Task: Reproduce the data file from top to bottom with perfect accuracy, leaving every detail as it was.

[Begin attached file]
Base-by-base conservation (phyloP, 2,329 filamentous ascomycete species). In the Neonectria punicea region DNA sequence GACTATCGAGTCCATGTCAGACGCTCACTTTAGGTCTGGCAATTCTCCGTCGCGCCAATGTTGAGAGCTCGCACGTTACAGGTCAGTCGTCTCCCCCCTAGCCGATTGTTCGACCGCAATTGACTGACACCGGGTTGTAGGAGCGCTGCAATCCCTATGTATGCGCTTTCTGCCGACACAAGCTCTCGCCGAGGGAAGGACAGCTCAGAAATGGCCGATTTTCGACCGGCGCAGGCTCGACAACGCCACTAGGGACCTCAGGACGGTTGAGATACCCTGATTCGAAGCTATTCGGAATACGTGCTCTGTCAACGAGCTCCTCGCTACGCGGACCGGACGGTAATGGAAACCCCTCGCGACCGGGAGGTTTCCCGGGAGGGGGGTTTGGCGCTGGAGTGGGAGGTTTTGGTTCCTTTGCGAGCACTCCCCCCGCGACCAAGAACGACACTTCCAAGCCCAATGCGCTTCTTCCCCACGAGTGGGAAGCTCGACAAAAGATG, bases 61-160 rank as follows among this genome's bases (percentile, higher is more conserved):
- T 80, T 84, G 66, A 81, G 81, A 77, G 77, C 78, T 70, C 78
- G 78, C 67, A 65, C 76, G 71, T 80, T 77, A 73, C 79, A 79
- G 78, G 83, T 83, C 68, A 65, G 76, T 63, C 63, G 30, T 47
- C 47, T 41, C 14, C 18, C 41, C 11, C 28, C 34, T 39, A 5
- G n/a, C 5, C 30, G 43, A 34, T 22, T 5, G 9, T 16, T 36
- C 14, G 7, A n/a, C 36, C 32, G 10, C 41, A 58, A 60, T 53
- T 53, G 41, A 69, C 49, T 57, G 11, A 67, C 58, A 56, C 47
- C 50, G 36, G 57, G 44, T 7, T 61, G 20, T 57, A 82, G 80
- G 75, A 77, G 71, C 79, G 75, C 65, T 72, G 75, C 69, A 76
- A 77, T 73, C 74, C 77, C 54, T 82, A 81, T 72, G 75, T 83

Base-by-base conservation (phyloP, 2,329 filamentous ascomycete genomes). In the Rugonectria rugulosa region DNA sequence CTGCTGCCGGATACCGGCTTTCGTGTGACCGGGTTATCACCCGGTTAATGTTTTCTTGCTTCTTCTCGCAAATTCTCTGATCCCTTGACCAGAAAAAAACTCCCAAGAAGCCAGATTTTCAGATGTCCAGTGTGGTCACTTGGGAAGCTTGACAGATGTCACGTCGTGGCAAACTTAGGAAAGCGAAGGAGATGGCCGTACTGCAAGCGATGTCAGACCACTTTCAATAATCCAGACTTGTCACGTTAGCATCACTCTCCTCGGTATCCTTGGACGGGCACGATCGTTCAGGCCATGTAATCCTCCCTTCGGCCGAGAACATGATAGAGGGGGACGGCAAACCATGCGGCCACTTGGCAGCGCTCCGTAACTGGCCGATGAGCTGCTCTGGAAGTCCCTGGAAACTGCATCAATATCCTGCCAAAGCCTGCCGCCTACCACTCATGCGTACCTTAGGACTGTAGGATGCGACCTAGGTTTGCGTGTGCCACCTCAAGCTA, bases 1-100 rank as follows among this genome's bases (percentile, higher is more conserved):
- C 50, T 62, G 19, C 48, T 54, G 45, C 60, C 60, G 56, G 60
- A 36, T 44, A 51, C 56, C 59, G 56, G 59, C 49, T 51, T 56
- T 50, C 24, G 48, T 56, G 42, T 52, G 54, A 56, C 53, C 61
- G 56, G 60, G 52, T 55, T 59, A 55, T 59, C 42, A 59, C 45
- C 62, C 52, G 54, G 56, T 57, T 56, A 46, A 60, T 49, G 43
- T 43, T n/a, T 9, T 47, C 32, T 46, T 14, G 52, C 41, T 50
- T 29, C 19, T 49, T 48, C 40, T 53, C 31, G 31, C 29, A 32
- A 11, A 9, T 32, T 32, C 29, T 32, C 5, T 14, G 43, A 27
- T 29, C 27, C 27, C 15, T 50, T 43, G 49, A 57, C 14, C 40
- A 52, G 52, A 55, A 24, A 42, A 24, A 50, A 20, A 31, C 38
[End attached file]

Base-by-base conservation (phyloP, 2,329 filamentous ascomycete species). In the Neonectria punicea region DNA sequence GACTATCGAGTCCATGTCAGACGCTCACTTTAGGTCTGGCAATTCTCCGTCGCGCCAATGTTGAGAGCTCGCACGTTACAGGTCAGTCGTCTCCCCCCTAGCCGATTGTTCGACCGCAATTGACTGACACCGGGTTGTAGGAGCGCTGCAATCCCTATGTATGCGCTTTCTGCCGACACAAGCTCTCGCCGAGGGAAGGACAGCTCAGAAATGGCCGATTTTCGACCGGCGCAGGCTCGACAACGCCACTAGGGACCTCAGGACGGTTGAGATACCCTGATTCGAAGCTATTCGGAATACGTGCTCTGTCAACGAGCTCCTCGCTACGCGGACCGGACGGTAATGGAAACCCCTCGCGACCGGGAGGTTTCCCGGGAGGGGGGTTTGGCGCTGGAGTGGGAGGTTTTGGTTCCTTTGCGAGCACTCCCCCCGCGACCAAGAACGACACTTCCAAGCCCAATGCGCTTCTTCCCCACGAGTGGGAAGCTCGACAAAAGATG, bases 61-160 rank as follows among this genome's bases (percentile, higher is more conserved):
- T 80, T 84, G 66, A 81, G 81, A 77, G 77, C 78, T 70, C 78
- G 78, C 67, A 65, C 76, G 71, T 80, T 77, A 73, C 79, A 79
- G 78, G 83, T 83, C 68, A 65, G 76, T 63, C 63, G 30, T 47
- C 47, T 41, C 14, C 18, C 41, C 11, C 28, C 34, T 39, A 5
- G n/a, C 5, C 30, G 43, A 34, T 22, T 5, G 9, T 16, T 36
- C 14, G 7, A n/a, C 36, C 32, G 10, C 41, A 58, A 60, T 53
- T 53, G 41, A 69, C 49, T 57, G 11, A 67, C 58, A 56, C 47
- C 50, G 36, G 57, G 44, T 7, T 61, G 20, T 57, A 82, G 80
- G 75, A 77, G 71, C 79, G 75, C 65, T 72, G 75, C 69, A 76
- A 77, T 73, C 74, C 77, C 54, T 82, A 81, T 72, G 75, T 83

Base-by-base conservation (phyloP, 2,329 filamentous ascomycete genomes). In the Rugonectria rugulosa region DNA sequence CTGCTGCCGGATACCGGCTTTCGTGTGACCGGGTTATCACCCGGTTAATGTTTTCTTGCTTCTTCTCGCAAATTCTCTGATCCCTTGACCAGAAAAAAACTCCCAAGAAGCCAGATTTTCAGATGTCCAGTGTGGTCACTTGGGAAGCTTGACAGATGTCACGTCGTGGCAAACTTAGGAAAGCGAAGGAGATGGCCGTACTGCAAGCGATGTCAGACCACTTTCAATAATCCAGACTTGTCACGTTAGCATCACTCTCCTCGGTATCCTTGGACGGGCACGATCGTTCAGGCCATGTAATCCTCCCTTCGGCCGAGAACATGATAGAGGGGGACGGCAAACCATGCGGCCACTTGGCAGCGCTCCGTAACTGGCCGATGAGCTGCTCTGGAAGTCCCTGGAAACTGCATCAATATCCTGCCAAAGCCTGCCGCCTACCACTCATGCGTACCTTAGGACTGTAGGATGCGACCTAGGTTTGCGTGTGCCACCTCAAGCTA, bases 1-100 rank as follows among this genome's bases (percentile, higher is more conserved):
- C 50, T 62, G 19, C 48, T 54, G 45, C 60, C 60, G 56, G 60
- A 36, T 44, A 51, C 56, C 59, G 56, G 59, C 49, T 51, T 56
- T 50, C 24, G 48, T 56, G 42, T 52, G 54, A 56, C 53, C 61
- G 56, G 60, G 52, T 55, T 59, A 55, T 59, C 42, A 59, C 45
- C 62, C 52, G 54, G 56, T 57, T 56, A 46, A 60, T 49, G 43
- T 43, T n/a, T 9, T 47, C 32, T 46, T 14, G 52, C 41, T 50
- T 29, C 19, T 49, T 48, C 40, T 53, C 31, G 31, C 29, A 32
- A 11, A 9, T 32, T 32, C 29, T 32, C 5, T 14, G 43, A 27
- T 29, C 27, C 27, C 15, T 50, T 43, G 49, A 57, C 14, C 40
- A 52, G 52, A 55, A 24, A 42, A 24, A 50, A 20, A 31, C 38